Earlier this year we received board election information in the mail from an agricultural cooperative. As I paged through the candidate biographies, I was impressed by how experienced many of the individuals were as farm operators and involvement in their respective communities.
When I looked through it again, my impression started to change, not of them, but of the bigger picture. I started to wonder why there weren’t any younger farmers as candidates.There actually were two, one 28 and another 36. However, there majority of candidates were well over 50. I want to note, that I don’t want to discredit these seasoned farmers one bit. But, I started to see a glaring issue. Where is the representation from the younger generation of farmers? It’s not at the fault of the other candidates.
While the average age in our profession keeps ticking up, 57 years old based on current USDA numbers, there are younger farmers. I know them. Many of them are friends in my community and from college. I’m one of them. In the bigger picture, the ag community recognizes the need to support the next generation of farmers through specialized lending programs with Farm Credit and FSA, programs on succession planning, business planning, leadership development and other topics.
But why, when it comes to representing the farmer’s voice there’s limited representation of “young” farmers on ag boards and committees?. As agriculture and management styles continue to change, the next generation of farmers needs to have their voice at the table. Why isn’t it happening?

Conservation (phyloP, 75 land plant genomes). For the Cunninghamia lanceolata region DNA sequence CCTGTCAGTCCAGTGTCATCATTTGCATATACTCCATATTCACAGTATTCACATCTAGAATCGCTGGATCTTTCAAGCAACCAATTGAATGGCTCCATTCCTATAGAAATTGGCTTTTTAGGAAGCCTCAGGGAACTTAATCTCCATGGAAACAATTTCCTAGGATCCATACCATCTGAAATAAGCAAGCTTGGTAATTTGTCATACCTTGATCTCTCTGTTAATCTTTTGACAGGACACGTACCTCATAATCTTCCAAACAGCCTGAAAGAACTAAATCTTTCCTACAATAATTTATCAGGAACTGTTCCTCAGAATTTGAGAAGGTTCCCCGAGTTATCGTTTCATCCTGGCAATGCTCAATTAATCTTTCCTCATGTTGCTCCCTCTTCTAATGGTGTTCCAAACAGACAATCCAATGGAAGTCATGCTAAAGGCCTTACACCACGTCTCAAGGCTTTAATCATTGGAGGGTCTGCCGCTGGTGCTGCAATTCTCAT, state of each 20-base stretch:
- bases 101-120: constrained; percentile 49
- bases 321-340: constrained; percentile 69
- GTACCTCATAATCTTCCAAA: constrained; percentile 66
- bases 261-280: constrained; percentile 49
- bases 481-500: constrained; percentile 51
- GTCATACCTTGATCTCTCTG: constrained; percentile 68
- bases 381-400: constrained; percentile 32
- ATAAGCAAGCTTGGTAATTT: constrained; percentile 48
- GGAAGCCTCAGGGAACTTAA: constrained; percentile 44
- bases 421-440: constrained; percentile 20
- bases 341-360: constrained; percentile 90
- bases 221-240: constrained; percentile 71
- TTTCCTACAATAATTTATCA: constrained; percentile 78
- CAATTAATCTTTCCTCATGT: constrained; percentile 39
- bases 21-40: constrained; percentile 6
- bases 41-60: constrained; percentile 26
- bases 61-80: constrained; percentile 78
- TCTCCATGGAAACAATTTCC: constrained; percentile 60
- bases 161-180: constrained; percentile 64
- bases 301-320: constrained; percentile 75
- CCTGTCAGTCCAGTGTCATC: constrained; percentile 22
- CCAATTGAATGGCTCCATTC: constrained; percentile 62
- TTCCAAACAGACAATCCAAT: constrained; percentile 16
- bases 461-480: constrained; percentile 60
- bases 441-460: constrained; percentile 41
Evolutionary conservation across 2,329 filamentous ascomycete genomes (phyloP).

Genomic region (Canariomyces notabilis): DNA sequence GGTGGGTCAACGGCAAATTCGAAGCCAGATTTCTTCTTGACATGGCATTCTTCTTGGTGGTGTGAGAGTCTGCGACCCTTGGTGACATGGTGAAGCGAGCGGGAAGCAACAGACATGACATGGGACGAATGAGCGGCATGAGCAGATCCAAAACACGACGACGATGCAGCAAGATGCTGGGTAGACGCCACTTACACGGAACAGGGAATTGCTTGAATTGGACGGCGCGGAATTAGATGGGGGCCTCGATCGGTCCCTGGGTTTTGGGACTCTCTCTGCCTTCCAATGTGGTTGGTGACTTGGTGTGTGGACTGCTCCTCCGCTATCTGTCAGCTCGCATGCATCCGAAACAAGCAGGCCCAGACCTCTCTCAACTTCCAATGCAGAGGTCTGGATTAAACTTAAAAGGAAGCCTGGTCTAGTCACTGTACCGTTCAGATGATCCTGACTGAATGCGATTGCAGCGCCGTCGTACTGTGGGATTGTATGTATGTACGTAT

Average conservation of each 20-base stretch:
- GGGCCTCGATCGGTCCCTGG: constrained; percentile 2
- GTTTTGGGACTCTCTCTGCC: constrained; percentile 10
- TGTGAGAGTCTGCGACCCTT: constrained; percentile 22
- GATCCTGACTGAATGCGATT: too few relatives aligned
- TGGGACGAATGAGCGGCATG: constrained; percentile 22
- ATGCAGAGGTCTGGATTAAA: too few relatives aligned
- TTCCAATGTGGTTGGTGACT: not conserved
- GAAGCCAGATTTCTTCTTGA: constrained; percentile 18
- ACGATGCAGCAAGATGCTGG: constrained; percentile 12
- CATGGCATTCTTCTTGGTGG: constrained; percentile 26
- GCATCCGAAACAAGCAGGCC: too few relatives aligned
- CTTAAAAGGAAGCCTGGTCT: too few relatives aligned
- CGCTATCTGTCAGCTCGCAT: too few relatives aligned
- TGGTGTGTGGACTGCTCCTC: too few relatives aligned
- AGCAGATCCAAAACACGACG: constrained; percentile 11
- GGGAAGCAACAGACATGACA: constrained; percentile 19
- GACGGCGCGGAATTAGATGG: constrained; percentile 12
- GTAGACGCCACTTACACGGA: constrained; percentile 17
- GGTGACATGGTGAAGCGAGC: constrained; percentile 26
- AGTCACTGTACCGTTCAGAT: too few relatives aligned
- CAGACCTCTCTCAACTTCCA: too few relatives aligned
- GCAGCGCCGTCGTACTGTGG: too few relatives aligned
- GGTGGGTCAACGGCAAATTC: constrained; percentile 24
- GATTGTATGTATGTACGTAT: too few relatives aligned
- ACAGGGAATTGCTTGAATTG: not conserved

I can tell you from my own experience and conversations with friends, that it’s time. For me: we’re working off farm jobs, in addition to farming, have a young family, the farm is in the expansion stages and it’s just us running the show, with some occasional assistance from family that doesn’t live close. I’m not complaining. But, it’s a reality I know is true for many younger farmers. Here’s the deal. We need to make time for producer leadership roles. We have too. If we’re growing our farms, we need to be at the table in our communities, organizations and even agribusinesses. There’s potential for major disconnect with the next generation of farmers, when boards represent only those who are well into their career or even retired from farming.
I recently decided to walk the talk and joined my county Farm Bureau board. I also applied for another ag committee position, but wasn’t selected. But, that’s ok. That’s what taking chances is about. I know that if I didn’t express interest, there was zero chance of serving in that role. I’m considering applying again in the future. I challenge my peers to make the time, take the chance and step up into leadership roles. We need younger farmers represented in our agricultural and community organizations.